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They want to kill death taxes.  Is that a good thing or not?

President Donald Trump’s one page tax proposal was released on Wednesday morning. Within this proposal, the Trump administration is pushing for a repeal of something they refer to as the death tax.

What’s the reason for this push, and what does it really mean for you?

Let’s get to it!

Trump Administration’s Position

According to the White House’s webpage, “The threat of being hit by the death tax leads small business owners and farmers in this country to waste countless hours and resources on complicated estate planning to make sure their children aren’t hit with a huge tax when they die. Nobody wants their children to have to sell the family business to pay an unfair tax.” (Emphasis added.)

What does “Death Tax” Really Mean?

What is the death tax? SURPRISE! There is no such thing as an actual death tax.

The term is just a clever marketing gimmick for politicians (and critics of the estate tax) to make you despise what is primarily, at the federal level, only an estate tax. ( )

Simply put, this is a tax that affects only 0.02% of all estates, or better yet—1 in 500 estates.

So why not just say “estate tax”? Because taxing an estate doesn’t get people too riled up. But the specter of Uncle Sam taxing your death—that must surely bother you.

Estate Tax

Based on 2017 exemption amounts, the federal estate tax is levied only against a tiny minority of the wealthiest of Americans. If you are single and have assets valued at less than $5,490,000 at the time of your death (in 2017), then you don’t need to worry about the federal estate tax. If you are married and have combined assets valued at less than $10,980,000, then you don’t need to worry about the federal estate tax. (There are 15 states which have a state level estate tax, but those too have exemption amounts which effectively keep the tax from touching most estates.)

Inheritance Tax

It’s worth mentioning that there is something called an inheritance tax. The inheritance tax is not a federal tax. It is a state tax levied in only 6 of our 50 states (and barely so!).

Some people like to include the inheritance tax in their discussion of death taxes as a way to make their case that Uncle Sam is out to get your wallet. Resist the bait. Uncle Sam has nothing to do with the inheritance tax. If we are discussing federal tax policy, any mention of a tax which only exists at the state level (in 6 states!), is just a distraction.

So when the President is referring to death taxes, he can only be referring to the federal estate tax—and nothing more. For this is all that his federal government can legislate upon.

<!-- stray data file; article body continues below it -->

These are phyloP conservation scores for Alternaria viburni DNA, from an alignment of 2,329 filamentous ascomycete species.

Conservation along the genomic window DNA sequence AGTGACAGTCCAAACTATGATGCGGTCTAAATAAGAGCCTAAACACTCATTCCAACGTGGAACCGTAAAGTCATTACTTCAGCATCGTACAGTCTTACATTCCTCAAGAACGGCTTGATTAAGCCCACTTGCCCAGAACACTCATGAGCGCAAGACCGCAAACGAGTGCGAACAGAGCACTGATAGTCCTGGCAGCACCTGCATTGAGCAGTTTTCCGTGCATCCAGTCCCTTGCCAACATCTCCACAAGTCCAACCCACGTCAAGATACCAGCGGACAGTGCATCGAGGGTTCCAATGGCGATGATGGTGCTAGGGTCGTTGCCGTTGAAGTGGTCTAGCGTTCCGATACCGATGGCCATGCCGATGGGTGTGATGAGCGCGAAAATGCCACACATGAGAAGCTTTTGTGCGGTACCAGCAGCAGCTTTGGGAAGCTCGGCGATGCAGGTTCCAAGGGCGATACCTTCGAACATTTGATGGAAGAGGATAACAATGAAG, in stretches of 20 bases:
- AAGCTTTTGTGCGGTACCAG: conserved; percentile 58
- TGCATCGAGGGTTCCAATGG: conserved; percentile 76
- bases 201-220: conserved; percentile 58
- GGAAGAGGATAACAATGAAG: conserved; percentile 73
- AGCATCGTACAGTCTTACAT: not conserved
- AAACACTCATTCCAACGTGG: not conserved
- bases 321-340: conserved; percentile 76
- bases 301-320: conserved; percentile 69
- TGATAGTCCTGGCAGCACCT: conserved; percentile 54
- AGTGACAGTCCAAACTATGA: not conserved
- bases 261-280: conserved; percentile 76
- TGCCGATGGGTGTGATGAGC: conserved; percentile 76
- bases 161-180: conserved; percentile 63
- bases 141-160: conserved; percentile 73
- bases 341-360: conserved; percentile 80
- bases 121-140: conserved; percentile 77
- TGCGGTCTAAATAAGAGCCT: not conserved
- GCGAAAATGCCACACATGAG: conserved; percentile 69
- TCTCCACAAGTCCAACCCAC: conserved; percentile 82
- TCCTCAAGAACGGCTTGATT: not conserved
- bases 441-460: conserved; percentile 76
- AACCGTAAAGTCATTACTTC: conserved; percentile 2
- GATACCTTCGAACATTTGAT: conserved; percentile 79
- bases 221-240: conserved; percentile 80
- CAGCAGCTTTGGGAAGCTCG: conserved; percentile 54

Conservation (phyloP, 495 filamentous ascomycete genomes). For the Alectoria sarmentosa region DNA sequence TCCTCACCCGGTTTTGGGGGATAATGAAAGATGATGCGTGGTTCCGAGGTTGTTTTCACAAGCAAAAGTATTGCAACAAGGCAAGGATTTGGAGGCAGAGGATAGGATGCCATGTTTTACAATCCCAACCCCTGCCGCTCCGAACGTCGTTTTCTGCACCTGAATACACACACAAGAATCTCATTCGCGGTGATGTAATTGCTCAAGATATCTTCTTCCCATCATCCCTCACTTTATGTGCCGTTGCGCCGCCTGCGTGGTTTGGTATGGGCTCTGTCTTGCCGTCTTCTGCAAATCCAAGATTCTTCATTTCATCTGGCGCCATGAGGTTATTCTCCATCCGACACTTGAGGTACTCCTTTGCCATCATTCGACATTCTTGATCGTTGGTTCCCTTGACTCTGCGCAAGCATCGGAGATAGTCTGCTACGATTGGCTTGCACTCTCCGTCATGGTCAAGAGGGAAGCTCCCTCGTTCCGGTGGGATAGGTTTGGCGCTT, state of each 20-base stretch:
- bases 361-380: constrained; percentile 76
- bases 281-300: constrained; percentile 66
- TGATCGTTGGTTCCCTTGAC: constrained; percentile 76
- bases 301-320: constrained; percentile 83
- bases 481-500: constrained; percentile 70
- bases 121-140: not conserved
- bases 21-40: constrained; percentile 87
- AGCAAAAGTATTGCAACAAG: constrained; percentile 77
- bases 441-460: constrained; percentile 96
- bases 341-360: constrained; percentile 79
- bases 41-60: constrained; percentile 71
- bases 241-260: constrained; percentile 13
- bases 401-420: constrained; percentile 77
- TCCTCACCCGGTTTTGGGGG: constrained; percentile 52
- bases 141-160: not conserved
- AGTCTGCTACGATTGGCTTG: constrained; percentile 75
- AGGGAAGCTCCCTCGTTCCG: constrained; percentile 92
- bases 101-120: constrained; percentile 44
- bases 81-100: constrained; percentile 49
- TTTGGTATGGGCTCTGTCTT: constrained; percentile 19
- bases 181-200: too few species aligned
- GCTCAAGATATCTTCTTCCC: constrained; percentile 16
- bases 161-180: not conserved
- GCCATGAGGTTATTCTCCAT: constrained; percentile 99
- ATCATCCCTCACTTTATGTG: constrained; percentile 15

(But just to be clear anyway, if you don’t live in Nebraska, Kentucky, Iowa, Pennsylvania, New Jersey, or Maryland, you don’t need to worry about it. And in most of those states, the tax doesn’t touch an inheriting spouse. And in some, even kids and grandkids are exempt from the tax! Let’s not forget that each state has its own exemption level which basically means that the tax only affects relatively few people in those 6 states.)

Effect of Repeal

Consider that the Joint Committee on Taxation has estimated that a repeal of the estate tax would cost the federal government $269 billion over 10 years. ( )
In all likelihood, that’s $269 billion that will have to come from somewhere else to satisfy the federal budget’s needs.

Does a repeal help at all?

Surely those children the White House seems to be so concerned with, and those small business owners and farmers— surely all must be paying astronomical taxes on those estates above the federal exemption amount, right?


Estate taxes only tax the amount over the exemption limit. This means, the first $5.5 million (or $11 million for married couple estates) is not taxed at all. Only that amount above the exemption level gets hit with a tax. And the rates vary. Considering that the highest tax rate is 40%, which applies only against estates that exceed the previously mentioned exemption levels by more than $1,000,000, let’s suppose our imaginary unmarried farmer’s estate is valued at $6,490,000 at the time of his death in 2017, his estate would only have to pay a $400,000 estate tax, which is an effective 6.1% tax rate on the estate.

Not really bankrupting anybody now, is it?

Qui Bono?  (Who Benefits?)

So who gains the most from repeal of the so-called death tax?

Simply put– only the ultra-wealthy. Not your average small business owner. Not your average farmer. Not– the children— unless perhaps the child’s name happens to be Ivanka Trump.

#estatetax #deathtax #DonaldTrump #Trump #IvankaTrump


To learn about corporations and LLC’s, check out:  Should I form a corporation or LLC?

Read more recent articles from Koza Law Group: Trump v. Sanctuary Cities

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